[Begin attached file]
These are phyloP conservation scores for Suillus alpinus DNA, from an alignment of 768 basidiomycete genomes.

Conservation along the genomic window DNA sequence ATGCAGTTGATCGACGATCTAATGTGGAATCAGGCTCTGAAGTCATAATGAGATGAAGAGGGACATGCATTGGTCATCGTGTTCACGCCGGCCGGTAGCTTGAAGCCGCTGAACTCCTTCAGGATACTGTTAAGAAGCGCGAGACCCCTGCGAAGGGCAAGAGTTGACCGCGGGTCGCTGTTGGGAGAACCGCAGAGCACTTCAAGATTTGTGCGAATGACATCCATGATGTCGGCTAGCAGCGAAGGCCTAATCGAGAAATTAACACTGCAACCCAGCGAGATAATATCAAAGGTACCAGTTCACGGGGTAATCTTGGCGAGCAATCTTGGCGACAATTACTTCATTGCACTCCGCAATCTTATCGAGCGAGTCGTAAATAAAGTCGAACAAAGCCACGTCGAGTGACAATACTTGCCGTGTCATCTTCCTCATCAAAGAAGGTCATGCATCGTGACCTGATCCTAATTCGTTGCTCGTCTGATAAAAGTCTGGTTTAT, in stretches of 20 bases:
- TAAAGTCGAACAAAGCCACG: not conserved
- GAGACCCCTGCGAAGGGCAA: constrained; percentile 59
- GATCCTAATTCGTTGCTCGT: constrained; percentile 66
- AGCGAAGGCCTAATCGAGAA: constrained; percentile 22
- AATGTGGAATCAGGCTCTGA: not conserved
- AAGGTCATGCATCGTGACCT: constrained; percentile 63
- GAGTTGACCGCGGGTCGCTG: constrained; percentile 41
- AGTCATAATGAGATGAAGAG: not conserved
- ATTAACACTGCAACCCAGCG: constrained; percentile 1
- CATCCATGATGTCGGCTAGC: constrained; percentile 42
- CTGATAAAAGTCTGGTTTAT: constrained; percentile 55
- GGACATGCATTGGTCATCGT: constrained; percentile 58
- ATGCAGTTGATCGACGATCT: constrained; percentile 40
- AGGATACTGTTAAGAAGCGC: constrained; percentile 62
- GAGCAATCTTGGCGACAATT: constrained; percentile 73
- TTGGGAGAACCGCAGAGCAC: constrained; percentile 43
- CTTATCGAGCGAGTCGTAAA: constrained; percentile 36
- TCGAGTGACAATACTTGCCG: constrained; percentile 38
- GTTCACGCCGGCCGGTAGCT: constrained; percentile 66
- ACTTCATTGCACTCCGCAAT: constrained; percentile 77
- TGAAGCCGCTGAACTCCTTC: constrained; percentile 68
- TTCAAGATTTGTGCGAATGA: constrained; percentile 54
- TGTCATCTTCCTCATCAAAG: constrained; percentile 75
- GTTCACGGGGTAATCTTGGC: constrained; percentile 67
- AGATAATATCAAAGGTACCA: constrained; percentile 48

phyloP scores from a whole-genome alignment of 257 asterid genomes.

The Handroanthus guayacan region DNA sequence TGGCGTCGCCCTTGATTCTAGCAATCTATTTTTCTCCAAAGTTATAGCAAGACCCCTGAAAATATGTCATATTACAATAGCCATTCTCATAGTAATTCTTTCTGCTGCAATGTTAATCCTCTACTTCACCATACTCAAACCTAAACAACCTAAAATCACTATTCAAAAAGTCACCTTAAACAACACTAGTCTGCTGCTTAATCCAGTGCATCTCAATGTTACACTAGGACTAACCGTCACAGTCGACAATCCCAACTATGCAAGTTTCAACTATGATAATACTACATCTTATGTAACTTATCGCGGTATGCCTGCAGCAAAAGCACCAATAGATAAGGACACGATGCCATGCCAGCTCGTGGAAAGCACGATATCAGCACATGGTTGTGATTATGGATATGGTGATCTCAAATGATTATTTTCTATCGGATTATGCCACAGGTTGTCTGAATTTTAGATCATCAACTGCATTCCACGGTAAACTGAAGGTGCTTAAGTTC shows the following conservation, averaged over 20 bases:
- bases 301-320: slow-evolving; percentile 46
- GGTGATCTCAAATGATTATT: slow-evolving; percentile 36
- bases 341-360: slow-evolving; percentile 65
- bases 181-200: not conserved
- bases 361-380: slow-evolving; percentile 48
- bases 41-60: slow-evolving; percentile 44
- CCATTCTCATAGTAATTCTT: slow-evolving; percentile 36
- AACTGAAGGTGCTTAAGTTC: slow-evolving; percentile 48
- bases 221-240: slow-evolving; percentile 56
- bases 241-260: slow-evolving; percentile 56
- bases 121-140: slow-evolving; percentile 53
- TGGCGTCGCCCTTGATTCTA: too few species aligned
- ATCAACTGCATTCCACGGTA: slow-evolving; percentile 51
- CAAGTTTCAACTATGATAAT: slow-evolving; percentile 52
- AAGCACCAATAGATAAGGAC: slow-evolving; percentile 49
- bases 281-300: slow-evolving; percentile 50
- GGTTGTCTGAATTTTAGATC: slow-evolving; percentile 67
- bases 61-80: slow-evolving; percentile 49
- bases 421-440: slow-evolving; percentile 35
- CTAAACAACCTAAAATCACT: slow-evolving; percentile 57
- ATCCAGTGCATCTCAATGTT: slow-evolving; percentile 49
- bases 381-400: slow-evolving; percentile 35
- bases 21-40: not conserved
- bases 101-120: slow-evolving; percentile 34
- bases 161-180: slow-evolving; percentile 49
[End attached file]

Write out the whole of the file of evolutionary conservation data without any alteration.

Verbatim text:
These are phyloP conservation scores for Suillus alpinus DNA, from an alignment of 768 basidiomycete genomes.

Conservation along the genomic window DNA sequence ATGCAGTTGATCGACGATCTAATGTGGAATCAGGCTCTGAAGTCATAATGAGATGAAGAGGGACATGCATTGGTCATCGTGTTCACGCCGGCCGGTAGCTTGAAGCCGCTGAACTCCTTCAGGATACTGTTAAGAAGCGCGAGACCCCTGCGAAGGGCAAGAGTTGACCGCGGGTCGCTGTTGGGAGAACCGCAGAGCACTTCAAGATTTGTGCGAATGACATCCATGATGTCGGCTAGCAGCGAAGGCCTAATCGAGAAATTAACACTGCAACCCAGCGAGATAATATCAAAGGTACCAGTTCACGGGGTAATCTTGGCGAGCAATCTTGGCGACAATTACTTCATTGCACTCCGCAATCTTATCGAGCGAGTCGTAAATAAAGTCGAACAAAGCCACGTCGAGTGACAATACTTGCCGTGTCATCTTCCTCATCAAAGAAGGTCATGCATCGTGACCTGATCCTAATTCGTTGCTCGTCTGATAAAAGTCTGGTTTAT, in stretches of 20 bases:
- TAAAGTCGAACAAAGCCACG: not conserved
- GAGACCCCTGCGAAGGGCAA: constrained; percentile 59
- GATCCTAATTCGTTGCTCGT: constrained; percentile 66
- AGCGAAGGCCTAATCGAGAA: constrained; percentile 22
- AATGTGGAATCAGGCTCTGA: not conserved
- AAGGTCATGCATCGTGACCT: constrained; percentile 63
- GAGTTGACCGCGGGTCGCTG: constrained; percentile 41
- AGTCATAATGAGATGAAGAG: not conserved
- ATTAACACTGCAACCCAGCG: constrained; percentile 1
- CATCCATGATGTCGGCTAGC: constrained; percentile 42
- CTGATAAAAGTCTGGTTTAT: constrained; percentile 55
- GGACATGCATTGGTCATCGT: constrained; percentile 58
- ATGCAGTTGATCGACGATCT: constrained; percentile 40
- AGGATACTGTTAAGAAGCGC: constrained; percentile 62
- GAGCAATCTTGGCGACAATT: constrained; percentile 73
- TTGGGAGAACCGCAGAGCAC: constrained; percentile 43
- CTTATCGAGCGAGTCGTAAA: constrained; percentile 36
- TCGAGTGACAATACTTGCCG: constrained; percentile 38
- GTTCACGCCGGCCGGTAGCT: constrained; percentile 66
- ACTTCATTGCACTCCGCAAT: constrained; percentile 77
- TGAAGCCGCTGAACTCCTTC: constrained; percentile 68
- TTCAAGATTTGTGCGAATGA: constrained; percentile 54
- TGTCATCTTCCTCATCAAAG: constrained; percentile 75
- GTTCACGGGGTAATCTTGGC: constrained; percentile 67
- AGATAATATCAAAGGTACCA: constrained; percentile 48

phyloP scores from a whole-genome alignment of 257 asterid genomes.

The Handroanthus guayacan region DNA sequence TGGCGTCGCCCTTGATTCTAGCAATCTATTTTTCTCCAAAGTTATAGCAAGACCCCTGAAAATATGTCATATTACAATAGCCATTCTCATAGTAATTCTTTCTGCTGCAATGTTAATCCTCTACTTCACCATACTCAAACCTAAACAACCTAAAATCACTATTCAAAAAGTCACCTTAAACAACACTAGTCTGCTGCTTAATCCAGTGCATCTCAATGTTACACTAGGACTAACCGTCACAGTCGACAATCCCAACTATGCAAGTTTCAACTATGATAATACTACATCTTATGTAACTTATCGCGGTATGCCTGCAGCAAAAGCACCAATAGATAAGGACACGATGCCATGCCAGCTCGTGGAAAGCACGATATCAGCACATGGTTGTGATTATGGATATGGTGATCTCAAATGATTATTTTCTATCGGATTATGCCACAGGTTGTCTGAATTTTAGATCATCAACTGCATTCCACGGTAAACTGAAGGTGCTTAAGTTC shows the following conservation, averaged over 20 bases:
- bases 301-320: slow-evolving; percentile 46
- GGTGATCTCAAATGATTATT: slow-evolving; percentile 36
- bases 341-360: slow-evolving; percentile 65
- bases 181-200: not conserved
- bases 361-380: slow-evolving; percentile 48
- bases 41-60: slow-evolving; percentile 44
- CCATTCTCATAGTAATTCTT: slow-evolving; percentile 36
- AACTGAAGGTGCTTAAGTTC: slow-evolving; percentile 48
- bases 221-240: slow-evolving; percentile 56
- bases 241-260: slow-evolving; percentile 56
- bases 121-140: slow-evolving; percentile 53
- TGGCGTCGCCCTTGATTCTA: too few species aligned
- ATCAACTGCATTCCACGGTA: slow-evolving; percentile 51
- CAAGTTTCAACTATGATAAT: slow-evolving; percentile 52
- AAGCACCAATAGATAAGGAC: slow-evolving; percentile 49
- bases 281-300: slow-evolving; percentile 50
- GGTTGTCTGAATTTTAGATC: slow-evolving; percentile 67
- bases 61-80: slow-evolving; percentile 49
- bases 421-440: slow-evolving; percentile 35
- CTAAACAACCTAAAATCACT: slow-evolving; percentile 57
- ATCCAGTGCATCTCAATGTT: slow-evolving; percentile 49
- bases 381-400: slow-evolving; percentile 35
- bases 21-40: not conserved
- bases 101-120: slow-evolving; percentile 34
- bases 161-180: slow-evolving; percentile 49